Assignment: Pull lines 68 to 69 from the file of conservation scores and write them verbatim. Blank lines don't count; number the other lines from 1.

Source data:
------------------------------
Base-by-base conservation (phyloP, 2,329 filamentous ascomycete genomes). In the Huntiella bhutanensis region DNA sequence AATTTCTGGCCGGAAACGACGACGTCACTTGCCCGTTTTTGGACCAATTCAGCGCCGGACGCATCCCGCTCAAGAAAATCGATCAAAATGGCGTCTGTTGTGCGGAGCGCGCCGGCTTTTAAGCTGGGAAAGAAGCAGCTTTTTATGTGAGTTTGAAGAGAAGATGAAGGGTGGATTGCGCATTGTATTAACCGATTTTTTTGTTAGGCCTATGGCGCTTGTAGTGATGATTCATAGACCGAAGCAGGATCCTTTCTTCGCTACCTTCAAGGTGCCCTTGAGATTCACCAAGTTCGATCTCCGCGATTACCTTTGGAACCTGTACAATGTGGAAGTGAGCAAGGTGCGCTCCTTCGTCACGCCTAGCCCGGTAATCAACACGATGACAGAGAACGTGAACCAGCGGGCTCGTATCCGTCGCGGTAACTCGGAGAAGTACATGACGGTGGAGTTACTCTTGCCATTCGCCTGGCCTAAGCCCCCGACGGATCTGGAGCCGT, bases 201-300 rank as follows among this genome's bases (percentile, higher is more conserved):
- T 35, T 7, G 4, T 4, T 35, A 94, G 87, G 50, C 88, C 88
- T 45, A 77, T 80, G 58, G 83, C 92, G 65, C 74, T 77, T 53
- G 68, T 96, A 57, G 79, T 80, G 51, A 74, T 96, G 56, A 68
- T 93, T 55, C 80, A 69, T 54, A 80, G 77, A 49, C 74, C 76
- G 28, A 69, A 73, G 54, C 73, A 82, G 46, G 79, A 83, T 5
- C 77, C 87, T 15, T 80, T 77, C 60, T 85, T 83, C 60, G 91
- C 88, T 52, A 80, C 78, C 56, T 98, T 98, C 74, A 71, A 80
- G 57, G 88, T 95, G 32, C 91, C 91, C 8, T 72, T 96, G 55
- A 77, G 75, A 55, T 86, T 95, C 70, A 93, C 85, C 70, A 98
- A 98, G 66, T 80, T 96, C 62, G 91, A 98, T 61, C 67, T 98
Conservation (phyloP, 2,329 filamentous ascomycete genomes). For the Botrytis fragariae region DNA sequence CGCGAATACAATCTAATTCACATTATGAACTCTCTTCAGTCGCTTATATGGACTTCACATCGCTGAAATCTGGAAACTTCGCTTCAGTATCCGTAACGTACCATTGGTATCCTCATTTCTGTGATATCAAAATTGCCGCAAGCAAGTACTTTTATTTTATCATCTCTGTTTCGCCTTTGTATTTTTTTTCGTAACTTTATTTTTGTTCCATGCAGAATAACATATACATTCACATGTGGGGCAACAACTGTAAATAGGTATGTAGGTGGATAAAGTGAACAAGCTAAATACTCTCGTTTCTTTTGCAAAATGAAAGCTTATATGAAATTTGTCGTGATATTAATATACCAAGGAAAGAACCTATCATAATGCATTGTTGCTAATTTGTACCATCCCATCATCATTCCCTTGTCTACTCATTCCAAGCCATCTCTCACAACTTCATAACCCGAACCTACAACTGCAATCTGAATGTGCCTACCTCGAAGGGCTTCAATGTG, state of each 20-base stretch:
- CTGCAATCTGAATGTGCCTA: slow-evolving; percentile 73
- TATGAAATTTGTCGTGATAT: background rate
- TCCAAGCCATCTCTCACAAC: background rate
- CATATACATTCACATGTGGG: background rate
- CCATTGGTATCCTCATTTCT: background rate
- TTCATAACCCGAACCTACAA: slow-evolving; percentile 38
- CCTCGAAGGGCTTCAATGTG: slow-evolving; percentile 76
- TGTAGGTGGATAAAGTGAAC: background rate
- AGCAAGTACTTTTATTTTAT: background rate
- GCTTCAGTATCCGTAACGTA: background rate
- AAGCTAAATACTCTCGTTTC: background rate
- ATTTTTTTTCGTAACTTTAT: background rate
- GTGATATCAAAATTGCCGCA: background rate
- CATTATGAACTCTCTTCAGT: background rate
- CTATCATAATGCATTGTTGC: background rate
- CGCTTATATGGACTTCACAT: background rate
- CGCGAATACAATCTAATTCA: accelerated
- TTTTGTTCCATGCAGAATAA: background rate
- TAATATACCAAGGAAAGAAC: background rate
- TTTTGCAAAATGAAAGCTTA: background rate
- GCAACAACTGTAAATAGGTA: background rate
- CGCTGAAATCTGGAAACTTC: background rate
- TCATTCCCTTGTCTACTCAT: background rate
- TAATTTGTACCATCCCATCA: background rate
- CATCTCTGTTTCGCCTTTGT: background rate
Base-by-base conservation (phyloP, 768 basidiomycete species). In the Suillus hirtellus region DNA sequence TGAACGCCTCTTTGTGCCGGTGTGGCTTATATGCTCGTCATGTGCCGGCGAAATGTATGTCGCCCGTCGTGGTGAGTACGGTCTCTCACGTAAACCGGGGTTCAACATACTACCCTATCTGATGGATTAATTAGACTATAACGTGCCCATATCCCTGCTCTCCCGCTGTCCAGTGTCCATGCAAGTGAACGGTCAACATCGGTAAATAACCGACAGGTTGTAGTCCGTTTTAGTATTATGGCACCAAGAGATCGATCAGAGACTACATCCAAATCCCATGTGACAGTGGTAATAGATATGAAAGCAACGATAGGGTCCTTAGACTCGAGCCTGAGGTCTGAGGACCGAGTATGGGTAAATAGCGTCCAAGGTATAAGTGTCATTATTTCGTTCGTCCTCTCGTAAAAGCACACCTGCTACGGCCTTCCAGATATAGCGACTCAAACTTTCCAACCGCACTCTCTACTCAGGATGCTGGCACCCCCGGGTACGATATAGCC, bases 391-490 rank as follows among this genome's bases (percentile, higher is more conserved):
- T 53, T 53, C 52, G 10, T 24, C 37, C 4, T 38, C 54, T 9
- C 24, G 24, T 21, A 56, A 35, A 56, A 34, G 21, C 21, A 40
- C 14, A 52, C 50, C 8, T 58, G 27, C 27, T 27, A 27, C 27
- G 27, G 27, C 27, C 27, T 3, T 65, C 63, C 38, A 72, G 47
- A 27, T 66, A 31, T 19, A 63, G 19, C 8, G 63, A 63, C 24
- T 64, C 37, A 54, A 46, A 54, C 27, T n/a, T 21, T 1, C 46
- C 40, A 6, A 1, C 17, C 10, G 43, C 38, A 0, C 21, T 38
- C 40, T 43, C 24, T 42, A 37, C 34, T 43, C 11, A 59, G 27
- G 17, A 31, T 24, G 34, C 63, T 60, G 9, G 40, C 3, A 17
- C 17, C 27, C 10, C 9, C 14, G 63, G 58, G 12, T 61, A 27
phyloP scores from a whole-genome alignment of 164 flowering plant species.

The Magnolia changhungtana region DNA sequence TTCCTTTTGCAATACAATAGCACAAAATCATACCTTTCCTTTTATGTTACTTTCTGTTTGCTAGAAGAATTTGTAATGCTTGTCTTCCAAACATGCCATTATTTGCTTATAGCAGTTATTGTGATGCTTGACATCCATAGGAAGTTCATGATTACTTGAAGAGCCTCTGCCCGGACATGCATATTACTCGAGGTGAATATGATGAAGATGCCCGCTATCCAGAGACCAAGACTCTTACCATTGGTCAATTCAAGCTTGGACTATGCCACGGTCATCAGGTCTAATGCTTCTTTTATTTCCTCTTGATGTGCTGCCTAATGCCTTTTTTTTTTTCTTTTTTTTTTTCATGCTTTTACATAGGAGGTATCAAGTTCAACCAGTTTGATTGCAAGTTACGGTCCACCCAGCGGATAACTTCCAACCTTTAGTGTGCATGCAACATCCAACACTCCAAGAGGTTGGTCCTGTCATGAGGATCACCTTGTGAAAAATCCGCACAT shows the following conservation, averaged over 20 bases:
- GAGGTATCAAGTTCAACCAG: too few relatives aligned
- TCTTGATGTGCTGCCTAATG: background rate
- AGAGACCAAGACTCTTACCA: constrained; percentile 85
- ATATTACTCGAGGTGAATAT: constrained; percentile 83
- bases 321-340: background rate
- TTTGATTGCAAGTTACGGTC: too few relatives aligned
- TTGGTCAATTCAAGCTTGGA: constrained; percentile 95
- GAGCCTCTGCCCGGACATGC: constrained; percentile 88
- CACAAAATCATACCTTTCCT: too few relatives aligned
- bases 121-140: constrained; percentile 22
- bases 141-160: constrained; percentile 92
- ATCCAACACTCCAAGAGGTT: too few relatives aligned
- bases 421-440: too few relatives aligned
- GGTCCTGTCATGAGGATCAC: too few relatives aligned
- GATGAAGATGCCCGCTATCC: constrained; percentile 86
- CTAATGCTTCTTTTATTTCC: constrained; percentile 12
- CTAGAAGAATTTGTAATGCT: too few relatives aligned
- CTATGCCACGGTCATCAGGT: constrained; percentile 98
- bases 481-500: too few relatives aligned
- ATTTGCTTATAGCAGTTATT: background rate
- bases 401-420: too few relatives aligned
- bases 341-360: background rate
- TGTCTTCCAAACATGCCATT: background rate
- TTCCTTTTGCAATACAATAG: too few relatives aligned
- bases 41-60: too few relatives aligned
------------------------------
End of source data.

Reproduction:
- CTATGCCACGGTCATCAGGT: constrained; percentile 98
- bases 481-500: too few relatives aligned